Jason Mittell (Film & Media Culture) and James Morrison (Political Science) are faculty at Middlebury who are moving towards completely paperless teaching and research. Both cite similar reasons for preferring electronic versions of papers, articles and even books. Digital documents are simply easier to organize and access when everything else you do is on your laptop. Having your students submit electronic versions of their assignments means that you can retain a definitive copy of all your students’ work which is handy when you need to write references, find model essays from past classes to guide your current students or search for evidence of plagiarism. This case study will focus on receiving and grading electronic versions of student papers.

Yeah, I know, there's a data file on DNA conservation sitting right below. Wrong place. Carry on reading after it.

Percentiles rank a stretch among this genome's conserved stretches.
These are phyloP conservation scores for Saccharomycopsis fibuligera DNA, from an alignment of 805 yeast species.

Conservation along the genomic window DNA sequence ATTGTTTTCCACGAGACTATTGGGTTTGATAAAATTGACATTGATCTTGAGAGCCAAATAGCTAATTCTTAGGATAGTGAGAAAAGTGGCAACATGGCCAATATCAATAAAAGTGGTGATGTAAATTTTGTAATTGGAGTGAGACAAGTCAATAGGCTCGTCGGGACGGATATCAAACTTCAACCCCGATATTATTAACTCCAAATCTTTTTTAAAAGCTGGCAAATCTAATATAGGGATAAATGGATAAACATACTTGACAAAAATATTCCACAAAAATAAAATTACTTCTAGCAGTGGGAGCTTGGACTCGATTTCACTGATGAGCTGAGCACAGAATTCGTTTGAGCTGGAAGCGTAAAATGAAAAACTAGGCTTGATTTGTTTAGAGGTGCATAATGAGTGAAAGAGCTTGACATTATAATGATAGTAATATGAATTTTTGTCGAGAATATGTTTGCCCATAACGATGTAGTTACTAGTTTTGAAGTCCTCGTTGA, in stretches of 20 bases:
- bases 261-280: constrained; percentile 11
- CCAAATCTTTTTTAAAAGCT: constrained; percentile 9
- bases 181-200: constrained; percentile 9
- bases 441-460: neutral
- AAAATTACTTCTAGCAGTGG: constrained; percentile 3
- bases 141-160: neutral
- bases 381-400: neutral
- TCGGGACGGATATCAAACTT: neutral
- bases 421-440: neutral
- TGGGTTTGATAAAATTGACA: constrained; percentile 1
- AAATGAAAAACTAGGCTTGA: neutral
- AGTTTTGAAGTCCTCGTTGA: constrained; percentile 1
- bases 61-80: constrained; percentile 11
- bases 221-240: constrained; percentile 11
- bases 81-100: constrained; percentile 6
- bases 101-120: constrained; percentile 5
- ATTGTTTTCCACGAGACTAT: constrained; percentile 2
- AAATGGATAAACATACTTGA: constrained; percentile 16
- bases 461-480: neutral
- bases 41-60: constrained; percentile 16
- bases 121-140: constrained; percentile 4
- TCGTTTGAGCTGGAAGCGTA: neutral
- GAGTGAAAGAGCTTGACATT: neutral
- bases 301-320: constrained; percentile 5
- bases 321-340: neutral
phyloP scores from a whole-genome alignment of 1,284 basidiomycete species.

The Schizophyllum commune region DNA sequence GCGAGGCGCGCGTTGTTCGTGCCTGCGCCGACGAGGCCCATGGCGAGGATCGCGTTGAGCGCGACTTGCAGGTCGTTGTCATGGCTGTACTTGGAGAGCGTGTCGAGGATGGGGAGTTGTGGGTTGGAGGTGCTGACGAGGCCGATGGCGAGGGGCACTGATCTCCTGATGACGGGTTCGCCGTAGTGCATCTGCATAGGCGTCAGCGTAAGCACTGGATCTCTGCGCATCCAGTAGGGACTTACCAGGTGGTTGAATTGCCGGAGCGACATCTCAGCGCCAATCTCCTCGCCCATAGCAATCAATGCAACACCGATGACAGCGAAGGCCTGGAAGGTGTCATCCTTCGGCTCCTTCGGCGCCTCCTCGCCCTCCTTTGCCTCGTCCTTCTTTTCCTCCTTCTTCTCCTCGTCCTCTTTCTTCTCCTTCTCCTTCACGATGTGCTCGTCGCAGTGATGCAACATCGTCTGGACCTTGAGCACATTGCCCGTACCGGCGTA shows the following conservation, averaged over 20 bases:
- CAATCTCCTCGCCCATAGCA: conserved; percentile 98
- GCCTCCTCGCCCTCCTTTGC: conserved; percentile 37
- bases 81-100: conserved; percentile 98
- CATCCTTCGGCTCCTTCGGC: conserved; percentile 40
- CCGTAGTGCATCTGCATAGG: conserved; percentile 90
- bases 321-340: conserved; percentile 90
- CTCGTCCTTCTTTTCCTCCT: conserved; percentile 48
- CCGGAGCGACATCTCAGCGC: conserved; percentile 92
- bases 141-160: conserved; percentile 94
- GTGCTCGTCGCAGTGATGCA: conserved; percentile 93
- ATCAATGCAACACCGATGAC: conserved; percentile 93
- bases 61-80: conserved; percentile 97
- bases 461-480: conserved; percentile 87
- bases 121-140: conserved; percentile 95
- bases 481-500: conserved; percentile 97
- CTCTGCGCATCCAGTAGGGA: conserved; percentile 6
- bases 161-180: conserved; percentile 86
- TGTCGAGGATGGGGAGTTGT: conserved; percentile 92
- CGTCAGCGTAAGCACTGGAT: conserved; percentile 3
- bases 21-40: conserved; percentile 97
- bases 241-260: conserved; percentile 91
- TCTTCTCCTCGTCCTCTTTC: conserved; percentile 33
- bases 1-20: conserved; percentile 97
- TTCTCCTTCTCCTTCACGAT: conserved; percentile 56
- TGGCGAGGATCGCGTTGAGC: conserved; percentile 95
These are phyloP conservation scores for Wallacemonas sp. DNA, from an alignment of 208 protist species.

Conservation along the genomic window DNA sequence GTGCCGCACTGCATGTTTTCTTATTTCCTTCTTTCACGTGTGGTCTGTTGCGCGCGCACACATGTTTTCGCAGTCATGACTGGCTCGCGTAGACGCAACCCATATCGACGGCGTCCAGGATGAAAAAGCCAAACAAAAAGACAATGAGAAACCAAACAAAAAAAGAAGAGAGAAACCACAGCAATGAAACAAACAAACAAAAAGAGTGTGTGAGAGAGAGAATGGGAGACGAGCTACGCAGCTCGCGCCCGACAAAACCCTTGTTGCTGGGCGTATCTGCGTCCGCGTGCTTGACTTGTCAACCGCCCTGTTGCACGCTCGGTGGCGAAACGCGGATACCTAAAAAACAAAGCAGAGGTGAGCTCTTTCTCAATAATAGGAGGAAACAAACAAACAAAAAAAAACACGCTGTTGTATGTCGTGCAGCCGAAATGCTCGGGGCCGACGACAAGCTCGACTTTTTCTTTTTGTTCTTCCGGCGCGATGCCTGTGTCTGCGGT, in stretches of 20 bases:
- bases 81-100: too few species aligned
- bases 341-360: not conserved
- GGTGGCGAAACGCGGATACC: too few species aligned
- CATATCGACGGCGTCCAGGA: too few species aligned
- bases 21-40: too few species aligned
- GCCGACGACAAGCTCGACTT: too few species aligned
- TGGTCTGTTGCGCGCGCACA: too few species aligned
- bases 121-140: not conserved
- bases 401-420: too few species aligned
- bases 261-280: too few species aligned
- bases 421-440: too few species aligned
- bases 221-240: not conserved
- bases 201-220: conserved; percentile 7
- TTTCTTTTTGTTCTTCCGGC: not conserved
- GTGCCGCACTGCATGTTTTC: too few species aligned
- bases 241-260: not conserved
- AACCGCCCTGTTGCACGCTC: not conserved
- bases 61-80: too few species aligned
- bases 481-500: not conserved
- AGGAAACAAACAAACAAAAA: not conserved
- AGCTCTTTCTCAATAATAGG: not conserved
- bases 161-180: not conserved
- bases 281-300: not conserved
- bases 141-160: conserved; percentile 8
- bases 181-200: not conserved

Technology Used: Podcasting
Course: PS0304 International Political Economy (Spring 2009)
Number of Students: 31
Objectives: To better serve the students and democratize education.
Anticipated Learning Outcomes: Better retention and understanding
Actual Learning Outcomes: Some on both fronts
Summary of Poster Session: James Morrison explained how he uses podcasts to record his lectures so that after class, students can review the lectures. “Students can double check difficult, complicated concepts; Overcome language barriers; Get Missed Material. ** Note: My podcasting had no noticeable influence on lecture attendance! **“. Continue reading